|Theology and Science
Table of Contents | Sample Journal | Editorial Policy | Book Reviews | Editorial Staff
Begun in 2003, Theology and Science draws its academic strength from the background of over twenty years of CTNS development, the expertise of hundreds of scientists and theologians from around the world who have participated in CTNS research programs, as well as a cadre of more than 50 editors on the Editorial Advisory Board. From physics and cosmology to evolutionary biology, genetics, neuroscience and the environmental sciences, Theology and Science engages scientific discourse in dialogue with both Christian and multi-religious perspectives. With these affiliations, the journal provides a critical and comprehensive collection of articles and reviews that promote the creative mutual interaction between the natural sciences and theology. CTNS members receive both the printed and on-line versions of this outstanding journal. Visit our membership page to see how you may become a member and subscribe to the journal.
Theology and Science is the scholarly journal of the Center for Theology and the Natural Sciences and is published by Routledge. The primary editorial goal of Theology and Science is to publish critically reviewed articles that promote the creative mutual interaction between the natural sciences and theology. While the journal assumes the integrity of each domain, its primary aim is to explore this interaction in terms of the implications of the natural sciences for constructive research in philosophical and systematic theology, the philosophical and theological elements within and underlying theoretical research in the natural sciences, and the relations and interactions between theological and scientific methodologies. The secondary editorial goal is to monitor and critically assess debates and controversies arising in the broader field of science and religion. Thus, Theology and Science investigates, analyzes, and reports on issues as they arise with the intention of prompting further academic discussion of them.
The central scientific focus of Theology and Science is on developments in physics, cosmology, evolutionary biology, and genetics, with additional topics in the neurosciences, the environmental sciences, and mathematics. With regard to the theological task, Theology and Science engages in both Christian and multi-religious reflection. The Christian theological agenda focuses on the various doctrinal loci of systematic theology. The multi-religious agenda attends primarily to theological issues arising from the engagement between the sciences and religious traditions such as Islam, Hinduism, Judaism, Buddhism, Confucianism, Taoism, and native spiritualities. This approach reflects the editors' assumption that theology, as intellectual reflection upon one's religious tradition, should begin by expressing the fundamental commitments and worldview of a specific religious understanding, and that dialogue with science can best be pursued when such a religious understanding is given self-critical expression.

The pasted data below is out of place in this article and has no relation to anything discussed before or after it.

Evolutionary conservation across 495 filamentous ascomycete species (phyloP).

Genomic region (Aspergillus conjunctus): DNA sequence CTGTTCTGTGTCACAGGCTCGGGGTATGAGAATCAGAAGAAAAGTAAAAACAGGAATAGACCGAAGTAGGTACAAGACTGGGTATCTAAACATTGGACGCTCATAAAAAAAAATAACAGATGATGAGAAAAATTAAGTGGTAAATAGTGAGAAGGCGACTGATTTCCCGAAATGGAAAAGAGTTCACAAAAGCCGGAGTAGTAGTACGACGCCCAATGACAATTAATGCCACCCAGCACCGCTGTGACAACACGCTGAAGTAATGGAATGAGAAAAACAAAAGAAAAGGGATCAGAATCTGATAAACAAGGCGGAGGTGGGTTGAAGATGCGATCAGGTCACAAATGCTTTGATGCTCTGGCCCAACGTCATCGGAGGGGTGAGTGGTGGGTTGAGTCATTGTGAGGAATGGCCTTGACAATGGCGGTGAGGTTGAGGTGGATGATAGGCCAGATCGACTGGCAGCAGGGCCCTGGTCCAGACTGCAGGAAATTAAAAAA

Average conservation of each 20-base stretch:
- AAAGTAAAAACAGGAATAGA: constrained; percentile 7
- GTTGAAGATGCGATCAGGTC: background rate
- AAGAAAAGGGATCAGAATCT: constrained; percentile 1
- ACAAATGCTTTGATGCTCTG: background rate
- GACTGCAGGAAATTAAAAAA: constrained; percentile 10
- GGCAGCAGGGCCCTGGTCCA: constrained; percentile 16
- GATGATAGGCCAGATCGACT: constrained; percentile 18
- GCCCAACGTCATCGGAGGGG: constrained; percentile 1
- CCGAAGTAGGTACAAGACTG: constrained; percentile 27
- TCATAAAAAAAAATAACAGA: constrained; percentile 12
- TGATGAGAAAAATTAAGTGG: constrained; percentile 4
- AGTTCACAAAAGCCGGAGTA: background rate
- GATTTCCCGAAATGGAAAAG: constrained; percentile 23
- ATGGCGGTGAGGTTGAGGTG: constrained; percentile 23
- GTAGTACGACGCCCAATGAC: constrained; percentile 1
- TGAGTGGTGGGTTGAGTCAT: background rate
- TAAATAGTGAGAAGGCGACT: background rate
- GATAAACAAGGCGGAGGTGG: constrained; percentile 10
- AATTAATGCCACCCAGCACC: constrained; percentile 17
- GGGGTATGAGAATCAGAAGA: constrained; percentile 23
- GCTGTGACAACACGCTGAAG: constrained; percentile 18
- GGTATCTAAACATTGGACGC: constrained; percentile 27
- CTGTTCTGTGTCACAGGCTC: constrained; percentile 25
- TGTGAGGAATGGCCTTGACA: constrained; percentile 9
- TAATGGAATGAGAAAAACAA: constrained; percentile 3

Attention is also given to research into the historical relationship between science and religion, along with research into the broader relationship between the philosophy of science and the philosophy of religion. Research in the social sciences and in the humanities is invited to complement these primary foci when it offers needed connections between scientific theories and theology. This may also involve the resources of such disciplines as anthropology, cultural studies, historical theology, and metaphysics.
This editorial policy is formulated with the guiding confidence that a serious dialogue between science and theology will lead to a variety of new and progressive research programs, and that these in turn will yield new insights, deeper understanding, and new knowledge at the frontiers of science and religion.
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Instructions for Authors and Book Reviewers